Supreme Court leaves Section 230 alone in case blaming social media in terror death

Originally published at: Supreme Court leaves Section 230 alone in case blaming social media in terror death | Boing Boing


If Google or anyone else is recommending terrorists sites, it’s because they have watched them before. My only proof of this is that I never see those kind of sites or anything remotely like them. Still social media with all their AI super computers should know what’s on their sites and have a way to deal with it. They could do like they did at my job, ban “everything” and if you wanted to look at it, just ask.

There are 30 billion indexed web pages. Yeah not happening.


Already indexed and in some database. How long to scan all those pages, a few days? I’m just saying my company kept porn and other questionable sites off line, I’m sure Google etc could as well, if they wanted to.

They do. It’s called Safe Search, it’s already default. What more do you want?

I’m sure this decision came down only because it would have had an impact on the bottom lines of Roberts’ beloved corporate “persons”. Still, I’ll take the win.

This is one of those rulings that I’ve been really on the fence about. On the one hand, Section 230 is good in that it doesn’t hold Corporation X responsible for hosting anyone’s content. On the other hand, if said content is reprehensible, illegal, or otherwise shouldn’t be spread to a wider audience, should CorpX be free to promote it and share it and make it be seen and noticed? I would argue that their Section 230 privileges end at the point that they’re sharing the content with anyone that hasn’t asked to see it.

In other words, you’re free to host the content, but if you (or your algorithms) are recommending it, then an editorial choice is being made, and it had better be certain that it’s something that you want to be promoting and associated with.

The outcome of such enforcement would seem to promote much more mundane content, which would likely lead to less radicalization, which is quite opposite of the current model, which is directing society towards less civility and stability.

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That’s patently false and not how the algorithms work. They send you down rabbit holes of vaguely “related” videos which research has shown gradually escalate in severity.

So you’re making a broad pronouncement about a complex technological and social issue intertwined with capitalism based on n=1 and your own anecdote to boot. Cool.


I don’t doubt that the mechanisms actually in use are uncomfortably carefully tuned toward ‘engagement’ above all; but “the point that they’re sharing the content with anyone that hasn’t asked to see it.” seems like a very fuzzy standard.

If someone shoves something into the search box, say, what exactly have they ‘aske to see’? A single item? Anything from the genre of items that roughly overlaps with what they entered? Are ‘related stuff we’d like you to click on next to remain engaged with the platform’ boxes illicit because they are not explicitly requested; or are they legitimate if sufficiently tightly related to what the user is watching but illicit if they wander off topic?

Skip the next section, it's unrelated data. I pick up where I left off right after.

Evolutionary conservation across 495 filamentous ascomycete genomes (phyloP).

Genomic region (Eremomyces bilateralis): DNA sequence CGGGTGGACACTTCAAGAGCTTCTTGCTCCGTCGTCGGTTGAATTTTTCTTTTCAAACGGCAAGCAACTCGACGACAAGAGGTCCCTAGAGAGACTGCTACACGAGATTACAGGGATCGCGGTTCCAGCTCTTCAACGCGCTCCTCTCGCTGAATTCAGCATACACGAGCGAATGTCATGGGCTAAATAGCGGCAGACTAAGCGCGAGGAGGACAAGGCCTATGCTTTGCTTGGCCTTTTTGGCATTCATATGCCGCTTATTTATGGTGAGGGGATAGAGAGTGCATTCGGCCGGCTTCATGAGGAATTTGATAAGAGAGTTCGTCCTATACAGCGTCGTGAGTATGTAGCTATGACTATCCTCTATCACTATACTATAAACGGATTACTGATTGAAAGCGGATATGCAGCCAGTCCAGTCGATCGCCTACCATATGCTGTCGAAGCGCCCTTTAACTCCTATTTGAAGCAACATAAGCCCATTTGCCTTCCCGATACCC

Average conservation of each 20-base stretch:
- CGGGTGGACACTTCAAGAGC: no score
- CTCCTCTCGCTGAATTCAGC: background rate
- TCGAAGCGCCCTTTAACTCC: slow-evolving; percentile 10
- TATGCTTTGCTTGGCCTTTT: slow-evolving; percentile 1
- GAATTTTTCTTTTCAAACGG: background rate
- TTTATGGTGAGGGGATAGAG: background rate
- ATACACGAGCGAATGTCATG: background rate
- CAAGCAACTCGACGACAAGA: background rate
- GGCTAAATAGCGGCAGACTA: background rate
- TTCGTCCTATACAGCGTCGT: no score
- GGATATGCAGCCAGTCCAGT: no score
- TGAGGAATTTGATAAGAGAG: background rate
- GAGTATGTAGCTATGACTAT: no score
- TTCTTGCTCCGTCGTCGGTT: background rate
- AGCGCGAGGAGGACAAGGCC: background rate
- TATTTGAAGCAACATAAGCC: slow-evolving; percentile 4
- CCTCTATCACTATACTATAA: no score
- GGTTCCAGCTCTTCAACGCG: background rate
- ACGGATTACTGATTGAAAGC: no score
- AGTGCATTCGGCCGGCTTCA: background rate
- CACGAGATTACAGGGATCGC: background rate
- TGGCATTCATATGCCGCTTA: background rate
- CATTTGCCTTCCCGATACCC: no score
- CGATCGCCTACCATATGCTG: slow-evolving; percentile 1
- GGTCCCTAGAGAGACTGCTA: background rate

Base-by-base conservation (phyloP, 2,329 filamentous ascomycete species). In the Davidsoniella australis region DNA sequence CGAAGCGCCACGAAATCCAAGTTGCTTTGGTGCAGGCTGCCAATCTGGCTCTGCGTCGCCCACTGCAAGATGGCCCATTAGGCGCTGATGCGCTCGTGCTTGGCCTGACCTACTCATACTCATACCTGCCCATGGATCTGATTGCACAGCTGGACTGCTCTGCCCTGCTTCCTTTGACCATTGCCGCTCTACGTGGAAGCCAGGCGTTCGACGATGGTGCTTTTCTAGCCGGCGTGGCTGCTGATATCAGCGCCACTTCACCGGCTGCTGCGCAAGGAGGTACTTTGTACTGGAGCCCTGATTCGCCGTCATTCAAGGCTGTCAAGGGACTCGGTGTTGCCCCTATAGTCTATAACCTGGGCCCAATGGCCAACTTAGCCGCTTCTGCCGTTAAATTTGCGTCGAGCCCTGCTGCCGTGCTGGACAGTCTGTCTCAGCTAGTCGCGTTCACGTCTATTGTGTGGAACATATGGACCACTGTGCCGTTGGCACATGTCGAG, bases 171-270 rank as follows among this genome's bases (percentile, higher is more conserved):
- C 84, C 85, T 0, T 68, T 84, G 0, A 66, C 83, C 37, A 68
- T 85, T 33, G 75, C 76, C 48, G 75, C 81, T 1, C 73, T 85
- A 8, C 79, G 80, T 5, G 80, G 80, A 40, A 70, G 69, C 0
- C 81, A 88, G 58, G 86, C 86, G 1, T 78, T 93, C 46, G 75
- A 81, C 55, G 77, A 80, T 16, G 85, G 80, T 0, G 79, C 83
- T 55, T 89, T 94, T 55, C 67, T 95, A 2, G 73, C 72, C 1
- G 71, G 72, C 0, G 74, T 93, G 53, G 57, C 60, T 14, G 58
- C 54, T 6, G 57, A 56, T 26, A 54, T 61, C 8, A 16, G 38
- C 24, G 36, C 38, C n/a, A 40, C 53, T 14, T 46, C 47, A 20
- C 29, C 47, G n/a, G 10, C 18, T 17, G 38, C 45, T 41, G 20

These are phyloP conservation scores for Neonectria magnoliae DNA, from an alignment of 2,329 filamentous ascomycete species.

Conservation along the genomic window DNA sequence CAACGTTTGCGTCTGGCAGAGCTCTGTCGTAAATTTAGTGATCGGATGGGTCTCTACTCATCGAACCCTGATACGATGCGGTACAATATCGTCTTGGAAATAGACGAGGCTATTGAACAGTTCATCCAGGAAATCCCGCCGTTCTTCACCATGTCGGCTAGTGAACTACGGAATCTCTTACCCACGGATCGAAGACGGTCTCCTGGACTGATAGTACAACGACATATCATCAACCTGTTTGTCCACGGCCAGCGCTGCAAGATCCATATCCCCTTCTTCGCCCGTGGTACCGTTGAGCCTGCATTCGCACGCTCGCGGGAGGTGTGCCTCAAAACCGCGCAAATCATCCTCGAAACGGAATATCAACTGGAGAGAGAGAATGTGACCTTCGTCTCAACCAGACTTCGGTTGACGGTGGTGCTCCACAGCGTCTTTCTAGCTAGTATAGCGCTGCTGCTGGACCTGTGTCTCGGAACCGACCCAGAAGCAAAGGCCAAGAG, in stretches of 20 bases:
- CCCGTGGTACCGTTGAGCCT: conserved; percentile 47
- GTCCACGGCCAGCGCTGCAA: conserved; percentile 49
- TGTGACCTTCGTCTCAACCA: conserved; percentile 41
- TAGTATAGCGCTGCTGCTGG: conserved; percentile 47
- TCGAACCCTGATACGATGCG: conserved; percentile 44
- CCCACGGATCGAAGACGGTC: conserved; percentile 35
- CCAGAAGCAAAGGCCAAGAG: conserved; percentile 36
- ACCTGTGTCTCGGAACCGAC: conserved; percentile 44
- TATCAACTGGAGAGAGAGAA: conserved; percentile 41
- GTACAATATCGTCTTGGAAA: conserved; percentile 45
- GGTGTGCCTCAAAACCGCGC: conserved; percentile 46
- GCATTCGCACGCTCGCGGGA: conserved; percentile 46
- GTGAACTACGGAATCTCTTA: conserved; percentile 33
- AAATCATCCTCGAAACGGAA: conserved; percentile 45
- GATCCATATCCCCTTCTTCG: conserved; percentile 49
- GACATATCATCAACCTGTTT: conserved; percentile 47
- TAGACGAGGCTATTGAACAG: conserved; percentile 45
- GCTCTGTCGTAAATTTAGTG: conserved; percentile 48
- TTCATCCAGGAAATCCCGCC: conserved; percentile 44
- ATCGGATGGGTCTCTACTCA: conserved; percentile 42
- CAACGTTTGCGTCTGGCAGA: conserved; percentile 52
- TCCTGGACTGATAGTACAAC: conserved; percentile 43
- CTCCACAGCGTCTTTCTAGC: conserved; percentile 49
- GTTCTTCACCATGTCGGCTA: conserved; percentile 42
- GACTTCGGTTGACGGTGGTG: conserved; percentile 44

Again, none of this is to suggest that the people doing constant user engagement experiments have your well being at heart; I strongly suspect that they do not; just to note that there’s effectively no ‘neutral’ presentation of anything too large to fit above the fold on a typical monitor; so invoking the ideal of one against which everything else is ‘editorial’ is basically the same as saying that everything is editorial; which seems unhelpful as a standard.

Sometimes they just wear a rut, possibly with deliberate attempts to play the algorithm.

“People who watched this video also watched these videos…”


If someone has followed a link to the content, or if they have explicitly asked to follow the author of the content, then they are explicitly saying “I want to see this content”, and that request should be honored.

I’ll agree it does get fuzzy when you start including things like searches for the content, and especially searches for similar content. While a search for an exact match of the, say, title of the content is easy to argue as a relevant and a non-editorial result. A typo corrected version is also similarly easy to argue. Including something along the lines of “People who searched for X also searched for Y” is, in my view, not an editorial decision because the users are generating that association, not the business. When you’re getting to “related stuff we’d like you to click on next to remain engaged with the platform”, that’s an explicitly editorial choice made for business reasons, not for practical, giving-the-user-what-they’re-asking-for reasons. That’s where I’m arguing the line should be drawn.

Your point about having user-engagement exceed all other measures of success should not be accurate, and they should be taking into account some other metrics, like the well-being of their users, or society in general. Since the market isn’t generating those incentives on its own, there other ways to encourage that, like via laws, regulation, and/or courts.

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